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Pulp comics: ‘Sandman Mystery Theatre’

Posted by at 10:00 am Friday, January 26, 2018 in Comics, Review
Estimated reading time: 4 minutes

Pulp comics: ‘Sandman Mystery Theatre’

'Sandman Mystery Theatre: The Tarantula'I have previously noted that many early comicbook characters were inspired by pulp characters. Many of these early characters wore suits (even if somewhat colorful), and later we got characters in more color spandex-like outfits. And in a few cases, some of the early comicbook characters changed their looks, dropping the suits for more superhero-like outfits (such as the Crimson Avenger, Blue Beetle, etc). A modern term used retroactively for such characters is “mystery men” rather than “superheroes,” as they don’t have any superpowers.

An early example of this is DC Comic‘s Sandman. Originally more pulp-inspired, he wore a suit, a hat, and a gasmask, and used a gas gun against bad guys. Now, his suit was a bit garish, in orange and green, with a purple cape or cloak. Later he was given a purple-and-yellow spandex outfit, a kid sidekick (in red and yellow) and dropped the gas gun for a “wirepoon” gun.

In the 1990s as part of DC’s Vertigo line of comics for a mature audience, they retold and pretty much retconned the 1930s adventures of the Sandman in Sandman Mystery Theatre. Now a more film noir/pulp series, it was also a bit more realistic.

Wesley Dodd, the Sandman, was now shown to be a shorter, slightly fat scholarly man with glasses (instead of a tall, square-jawed action hero), haunted by his experiences in the war. While still wearing a suit, a hat, and a gas mask, the colors are more muted and realistic. His partner, in more ways than one, is Dian Belmont (who happens to be the only child of the police commissioner). At first the two worked on cases separately, until Dodd revealed his identity to her. There is no kid sidekick, although Wesley has a loyal butler who knows his secret identity and a secret headquarters (and car) at his home.

These are much more detective/mystery stories, where the reader usually doesn’t know who the bad guy is or the reasons behind the mystery until the Sandman (and/or Dian) are able to figure it out.

Stories are organized into, usually, four-issue storylines, with the Sandman going up against an array of more realistically sinister foes like serial killers, hardened criminals, and the like. While many almost get to the level of “super villains,” there are no comicbook villains. The few comicbook heroes that do show up are usually shown in more civilian ways. These include The Crimson Avenger, Blackhawk, Dr. Midnight, The Starman, and a couple more. We do meet The Starman’s foe The Mist as he is becoming The Mist.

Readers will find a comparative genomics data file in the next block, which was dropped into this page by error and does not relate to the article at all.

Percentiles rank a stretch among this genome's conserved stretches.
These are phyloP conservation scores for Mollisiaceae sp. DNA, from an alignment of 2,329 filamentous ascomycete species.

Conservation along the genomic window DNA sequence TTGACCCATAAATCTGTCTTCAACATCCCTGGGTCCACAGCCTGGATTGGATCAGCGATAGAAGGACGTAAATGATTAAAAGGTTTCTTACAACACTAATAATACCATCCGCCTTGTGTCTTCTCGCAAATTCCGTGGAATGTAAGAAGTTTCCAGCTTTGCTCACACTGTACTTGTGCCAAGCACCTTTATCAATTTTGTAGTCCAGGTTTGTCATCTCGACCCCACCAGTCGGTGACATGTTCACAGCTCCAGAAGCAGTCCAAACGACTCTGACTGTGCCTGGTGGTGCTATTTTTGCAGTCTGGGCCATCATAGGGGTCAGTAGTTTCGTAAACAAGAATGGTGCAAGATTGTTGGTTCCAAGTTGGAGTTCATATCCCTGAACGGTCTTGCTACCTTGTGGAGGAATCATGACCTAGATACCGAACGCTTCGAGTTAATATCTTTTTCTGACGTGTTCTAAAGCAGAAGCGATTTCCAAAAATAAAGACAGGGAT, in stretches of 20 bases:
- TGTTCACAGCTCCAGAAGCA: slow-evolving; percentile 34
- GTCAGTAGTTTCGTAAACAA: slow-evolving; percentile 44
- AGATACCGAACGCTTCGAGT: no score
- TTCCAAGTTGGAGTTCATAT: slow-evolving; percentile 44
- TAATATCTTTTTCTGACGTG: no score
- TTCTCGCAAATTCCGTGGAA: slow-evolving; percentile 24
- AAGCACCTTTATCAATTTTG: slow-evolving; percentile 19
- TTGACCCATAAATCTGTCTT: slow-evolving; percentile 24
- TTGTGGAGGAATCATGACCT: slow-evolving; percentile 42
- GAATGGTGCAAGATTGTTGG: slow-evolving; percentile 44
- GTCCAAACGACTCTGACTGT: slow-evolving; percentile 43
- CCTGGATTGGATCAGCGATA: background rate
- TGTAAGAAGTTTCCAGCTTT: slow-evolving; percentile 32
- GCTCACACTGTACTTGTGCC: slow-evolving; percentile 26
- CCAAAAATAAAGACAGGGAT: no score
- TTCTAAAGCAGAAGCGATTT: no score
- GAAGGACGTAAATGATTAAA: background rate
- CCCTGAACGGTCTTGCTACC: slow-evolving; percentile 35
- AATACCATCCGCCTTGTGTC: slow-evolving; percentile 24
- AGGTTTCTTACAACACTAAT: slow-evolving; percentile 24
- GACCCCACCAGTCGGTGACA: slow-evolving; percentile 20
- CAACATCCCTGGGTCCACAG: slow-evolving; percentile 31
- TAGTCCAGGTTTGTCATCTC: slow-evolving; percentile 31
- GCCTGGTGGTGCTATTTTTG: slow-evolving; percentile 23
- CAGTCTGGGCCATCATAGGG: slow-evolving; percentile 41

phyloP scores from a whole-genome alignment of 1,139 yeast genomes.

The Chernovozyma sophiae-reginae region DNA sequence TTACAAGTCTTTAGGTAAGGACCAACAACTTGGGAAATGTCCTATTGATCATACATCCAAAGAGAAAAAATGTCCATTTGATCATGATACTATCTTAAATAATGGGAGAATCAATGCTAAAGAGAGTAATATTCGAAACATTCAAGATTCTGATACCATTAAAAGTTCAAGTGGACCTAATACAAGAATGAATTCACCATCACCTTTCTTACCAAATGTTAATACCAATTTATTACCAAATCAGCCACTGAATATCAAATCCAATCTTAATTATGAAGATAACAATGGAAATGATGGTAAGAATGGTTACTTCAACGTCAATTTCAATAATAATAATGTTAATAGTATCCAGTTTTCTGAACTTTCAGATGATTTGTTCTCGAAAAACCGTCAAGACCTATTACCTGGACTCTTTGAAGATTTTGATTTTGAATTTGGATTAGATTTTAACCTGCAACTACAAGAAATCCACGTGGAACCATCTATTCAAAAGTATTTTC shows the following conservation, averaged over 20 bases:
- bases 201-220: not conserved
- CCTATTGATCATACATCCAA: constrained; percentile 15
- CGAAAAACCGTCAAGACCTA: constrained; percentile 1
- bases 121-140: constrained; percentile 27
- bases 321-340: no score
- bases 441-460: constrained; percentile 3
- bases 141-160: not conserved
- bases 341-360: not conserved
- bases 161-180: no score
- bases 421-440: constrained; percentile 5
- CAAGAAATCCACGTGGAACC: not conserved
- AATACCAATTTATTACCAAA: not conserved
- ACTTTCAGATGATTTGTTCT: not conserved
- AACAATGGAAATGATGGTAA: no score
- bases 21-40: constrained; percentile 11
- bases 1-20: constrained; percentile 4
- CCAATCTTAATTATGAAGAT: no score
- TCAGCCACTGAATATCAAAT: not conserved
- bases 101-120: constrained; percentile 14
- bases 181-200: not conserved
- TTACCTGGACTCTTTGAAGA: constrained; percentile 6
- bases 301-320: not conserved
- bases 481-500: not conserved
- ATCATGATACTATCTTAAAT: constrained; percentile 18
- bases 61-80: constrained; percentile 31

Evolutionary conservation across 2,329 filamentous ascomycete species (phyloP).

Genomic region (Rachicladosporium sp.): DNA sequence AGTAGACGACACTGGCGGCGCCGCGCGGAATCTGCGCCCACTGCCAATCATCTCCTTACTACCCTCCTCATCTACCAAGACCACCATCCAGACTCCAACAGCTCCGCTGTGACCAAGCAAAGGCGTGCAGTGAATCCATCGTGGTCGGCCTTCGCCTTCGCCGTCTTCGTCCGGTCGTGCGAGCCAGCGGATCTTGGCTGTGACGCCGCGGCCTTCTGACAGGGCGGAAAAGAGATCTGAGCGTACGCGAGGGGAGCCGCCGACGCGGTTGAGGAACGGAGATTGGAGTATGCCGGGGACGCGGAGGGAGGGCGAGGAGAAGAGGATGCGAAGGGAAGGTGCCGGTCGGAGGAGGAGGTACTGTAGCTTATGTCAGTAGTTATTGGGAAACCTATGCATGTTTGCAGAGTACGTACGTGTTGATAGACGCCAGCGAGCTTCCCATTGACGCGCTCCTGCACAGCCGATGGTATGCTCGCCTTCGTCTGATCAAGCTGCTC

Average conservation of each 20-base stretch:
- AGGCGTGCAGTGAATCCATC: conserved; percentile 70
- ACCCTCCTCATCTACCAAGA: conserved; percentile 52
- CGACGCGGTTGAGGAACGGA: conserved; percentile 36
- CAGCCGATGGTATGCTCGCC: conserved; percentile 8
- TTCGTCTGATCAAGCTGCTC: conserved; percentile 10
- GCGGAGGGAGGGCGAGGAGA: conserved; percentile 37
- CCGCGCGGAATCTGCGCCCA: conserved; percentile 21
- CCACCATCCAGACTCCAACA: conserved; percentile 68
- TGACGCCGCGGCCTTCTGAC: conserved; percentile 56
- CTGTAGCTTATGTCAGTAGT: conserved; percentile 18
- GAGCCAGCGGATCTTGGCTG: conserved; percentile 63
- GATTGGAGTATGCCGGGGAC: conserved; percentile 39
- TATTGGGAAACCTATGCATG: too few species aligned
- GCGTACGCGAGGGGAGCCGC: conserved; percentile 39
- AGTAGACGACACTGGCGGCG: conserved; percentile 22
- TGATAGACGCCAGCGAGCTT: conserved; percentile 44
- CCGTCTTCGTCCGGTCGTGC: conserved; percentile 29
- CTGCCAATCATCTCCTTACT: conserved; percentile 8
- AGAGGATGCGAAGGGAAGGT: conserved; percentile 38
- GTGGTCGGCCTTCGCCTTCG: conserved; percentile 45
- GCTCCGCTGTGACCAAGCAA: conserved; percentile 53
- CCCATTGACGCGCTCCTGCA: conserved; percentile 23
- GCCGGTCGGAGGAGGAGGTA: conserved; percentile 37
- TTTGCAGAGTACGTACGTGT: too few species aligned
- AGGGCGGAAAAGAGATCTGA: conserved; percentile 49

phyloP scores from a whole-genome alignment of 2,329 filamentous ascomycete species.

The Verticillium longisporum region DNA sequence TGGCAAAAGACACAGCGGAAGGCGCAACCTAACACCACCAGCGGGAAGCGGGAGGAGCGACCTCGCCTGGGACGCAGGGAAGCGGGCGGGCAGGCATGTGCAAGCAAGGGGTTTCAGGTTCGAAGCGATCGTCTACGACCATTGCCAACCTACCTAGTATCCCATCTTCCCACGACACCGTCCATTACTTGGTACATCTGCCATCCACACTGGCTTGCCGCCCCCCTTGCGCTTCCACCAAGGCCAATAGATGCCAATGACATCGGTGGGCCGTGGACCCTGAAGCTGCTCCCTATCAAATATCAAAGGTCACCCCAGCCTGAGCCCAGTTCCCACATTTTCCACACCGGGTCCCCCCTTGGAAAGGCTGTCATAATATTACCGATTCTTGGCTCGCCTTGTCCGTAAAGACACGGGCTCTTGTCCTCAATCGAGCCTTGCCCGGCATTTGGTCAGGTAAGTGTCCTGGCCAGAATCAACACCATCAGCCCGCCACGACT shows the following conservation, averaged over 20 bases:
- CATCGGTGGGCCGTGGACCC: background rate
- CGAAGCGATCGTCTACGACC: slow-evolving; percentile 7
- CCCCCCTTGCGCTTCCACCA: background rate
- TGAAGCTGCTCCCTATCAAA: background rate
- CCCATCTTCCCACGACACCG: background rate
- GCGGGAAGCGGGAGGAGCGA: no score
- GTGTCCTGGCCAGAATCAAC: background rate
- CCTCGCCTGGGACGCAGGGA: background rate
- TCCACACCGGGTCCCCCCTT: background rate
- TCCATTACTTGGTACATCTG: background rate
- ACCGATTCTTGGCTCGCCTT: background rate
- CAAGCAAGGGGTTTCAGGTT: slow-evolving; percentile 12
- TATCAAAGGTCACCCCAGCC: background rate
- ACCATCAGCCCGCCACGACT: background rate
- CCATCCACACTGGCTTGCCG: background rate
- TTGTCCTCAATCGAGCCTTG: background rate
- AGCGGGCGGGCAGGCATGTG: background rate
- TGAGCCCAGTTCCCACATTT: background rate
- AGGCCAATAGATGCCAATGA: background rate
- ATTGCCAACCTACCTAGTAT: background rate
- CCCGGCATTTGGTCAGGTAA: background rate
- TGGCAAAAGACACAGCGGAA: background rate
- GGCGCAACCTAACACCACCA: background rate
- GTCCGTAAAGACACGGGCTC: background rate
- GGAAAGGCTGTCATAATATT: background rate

Around the time of this series coming out, Caleb Carr‘s The Alienist and its sequel came out, which while set in an earlier time period, deal with a group investigating and stopping a serial killer. To me, it seemed to segue way into what was being done in SMT.

Pulp fans may find “The Return of the Scarlet Ghost” storyline from #49-52 particularly interesting, as part of the story deals with pulp magazine publishers, their connections to organized crime, comics, and more. It even explains the purple/yellow Sandman outfit as a product of a movie serial.

Sandman Mystery Theatre ran 70 issues (plus an annual), but not all of it has been collected into trade paperbacks from the run in 2005-10:

  • The Tarantula (#1–4)
  • The Face and The Brute (#5–12)
  • The Vamp (#13–16)
  • The Scorpion (#17–20)
  • Dr. Death and The Night of the Butcher (#21–28)
  • The Hourman and The Python (#29–36)
  • The Mist and The Phantom of the Fair (#37–44)
  • The Blackhawk and The Return of the Scarlet Ghost (#45–52)

More recently in 2016, DC came out with a new collection, Sandman Mystery Theatre Book One that covered #1-12, with a second in 2017 that covers #13-24 and the annual. I hope this continues, and we get the full run. I did find the intro in the first book a bit humorous. The writer says that The Sandman “broke the mold” of superheroes as he had no power. Sigh. No, he was totally “in the mold” but of pulp heroes and mystery men, of which there were many who pre-date those with superpowers.

If you haven’t read this series, check it out. I find it interesting that this year we are finally seeing a TV series based on Carr’s The Alienist from all those years ago. If you liked the book, you might like this series.

One Comment

  1. Michael Brown,
    your insights are truly interesting and notable.

What do you think?